I‘ve posted previously about the environmental downsides of corn ethanol. A recent article in the New York Times recaps a lot of the debate. Corn ethanol also has the potential to become one of the biggest wastes of taxpayer money yet devised.Powerful lobbyists for both established agri-giants like ADM, as well as energy-gold-rush startups are supporting taking advantage of some wretchedly twisted economics.
Politicians rushed through the replacement of fuel-additive MTBE with ethanol, largely at the behest of the corn lobby. GM is staking their competitiveness on so-called flex-fuel vehicles which burn E85. The sad truth is that these government mandates have now pushed the price of (even heavily subsidized) ethanol past $4.00 per gallon, making it even less competive with gasoline than it has been. Because ethanol is now needed as an additive, it threatens the supply of petro-gasoline itself.
Combined with prohibitive import tariffs, federal fuel mandates threaten to make the ethanol industry second only to oil itself as an economic travesty. The public wants a quick fix, and what it will get instead is added taxes, bureaucracy, increased fuel-based contributions to climate change, depletion of water tables, increases in food prices and countless other side-effects.
There is another way! Cellulose-based ethanol and algae-based biofuels have the potential to circumvent all these difficulties. Blogger Engineer-Poet has posted extensively about the subject at the Ergosphere. Engineer-Poet is an eminent voice of reason in the debate. We dispose of enough straw, corn stover, and waste wood each year to make up a substantial portion of our liquid fuel consumption. This is not even counting brush that could be cleared from hillsides in populated areas, having the added benefit of greatly reducing the risk of dangerous wildfires. The best part is that it creates good-paying jobs, reduces the trade deficit, and it’s all carbon neutral!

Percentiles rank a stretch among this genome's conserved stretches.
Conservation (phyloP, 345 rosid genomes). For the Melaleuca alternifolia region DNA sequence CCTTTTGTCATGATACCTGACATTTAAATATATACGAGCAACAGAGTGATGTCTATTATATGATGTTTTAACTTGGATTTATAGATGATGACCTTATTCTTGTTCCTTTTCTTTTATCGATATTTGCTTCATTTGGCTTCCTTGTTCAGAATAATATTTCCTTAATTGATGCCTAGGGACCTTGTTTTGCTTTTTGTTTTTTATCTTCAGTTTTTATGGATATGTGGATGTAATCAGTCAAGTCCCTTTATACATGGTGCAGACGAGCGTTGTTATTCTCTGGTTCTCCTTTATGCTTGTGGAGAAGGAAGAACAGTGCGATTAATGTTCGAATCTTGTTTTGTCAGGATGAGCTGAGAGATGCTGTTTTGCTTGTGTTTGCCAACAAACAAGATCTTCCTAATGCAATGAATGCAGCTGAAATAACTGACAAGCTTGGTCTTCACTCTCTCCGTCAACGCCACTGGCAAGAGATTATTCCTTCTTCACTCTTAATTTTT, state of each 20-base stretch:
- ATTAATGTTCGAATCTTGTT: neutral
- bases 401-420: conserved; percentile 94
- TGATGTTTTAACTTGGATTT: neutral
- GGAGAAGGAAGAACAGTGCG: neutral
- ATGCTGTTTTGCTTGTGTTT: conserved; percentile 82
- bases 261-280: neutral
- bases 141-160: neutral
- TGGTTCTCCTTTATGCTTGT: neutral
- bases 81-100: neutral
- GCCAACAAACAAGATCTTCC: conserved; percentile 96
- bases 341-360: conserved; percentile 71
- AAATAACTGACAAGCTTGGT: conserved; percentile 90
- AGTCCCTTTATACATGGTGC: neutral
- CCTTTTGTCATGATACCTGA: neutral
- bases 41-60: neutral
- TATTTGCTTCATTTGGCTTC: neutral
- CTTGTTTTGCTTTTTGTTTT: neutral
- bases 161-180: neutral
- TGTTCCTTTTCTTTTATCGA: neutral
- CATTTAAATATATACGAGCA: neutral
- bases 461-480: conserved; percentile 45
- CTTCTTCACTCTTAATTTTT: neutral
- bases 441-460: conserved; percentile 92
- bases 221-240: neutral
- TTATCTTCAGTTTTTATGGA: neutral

Small farm towns in the heartland can achieve the same economic benefits going down the practical path of renewable energy as they can following the agri-giants to the ‘dark side.’ If they do, the nation will avoid many pitfalls, including aquifer depletion, and massive fertilizer pollution. If not, the renewable energy juggernaut has the potential to wreck the land in unprecedented ways.
But as with past U.S. energy policy, the outcome will unfortunately likely not be based on science or practicality, but rather on politics and expediency. Are we going to allow this to happen again?
[ADDITION: For a full discussion of how corn and industrial petro-chemical agriculture is wreaking havoc on American farmland and diet, see “The Omnivore’s Dilemma” by Michael Pollan. A Wikipedia summary:
In his latest book, The Omnivore’s Dilemma,, Pollan writes about the destructiveness of how food is now grown by modern agribusiness. According to Pollan, agribusiness has lost touch with the natural cycles of farming, wherein livestock and crops intertwine in mutually beneficial circles. Intensive petrochemical use underscores Pollan’s analysis of modern agribusiness, but the overuse of corn itself, for everything from fattenning up cows to massive production of corn oil, high-fructose corn syrup and other corn derivatives, is the focus of The Omnivore’s Dilemma. He describes the inefficiencies and other drawbacks of factory farming, and assesses Organic food production and what it is like to actually hunt and gather food. He blames those who set the rules (i.e., politicians in Washington, D.C., bureaucrats at the United States Department of Agriculture (USDA), profiteers on Wall Street, and agricultural conglomerates like Archer Daniels Midland) for the destructive and precarious agricultural system that have wrought havoc upon the diet, nutrition and well being of Americans.]
Update: The corn ethanol industry has become institutionalized since this article was written, tripling in volume. Annual increases in production look to have leveled off in recent years. But as the vehicle sector transitions to electricity over the next 10-15 years, demand for ethanol will decrease right along with demand for petroleum. Hopefully just in time to absorb the climate-induced drop in grain production the U.S. is likely to face, and free up more grain for human and animal consumption.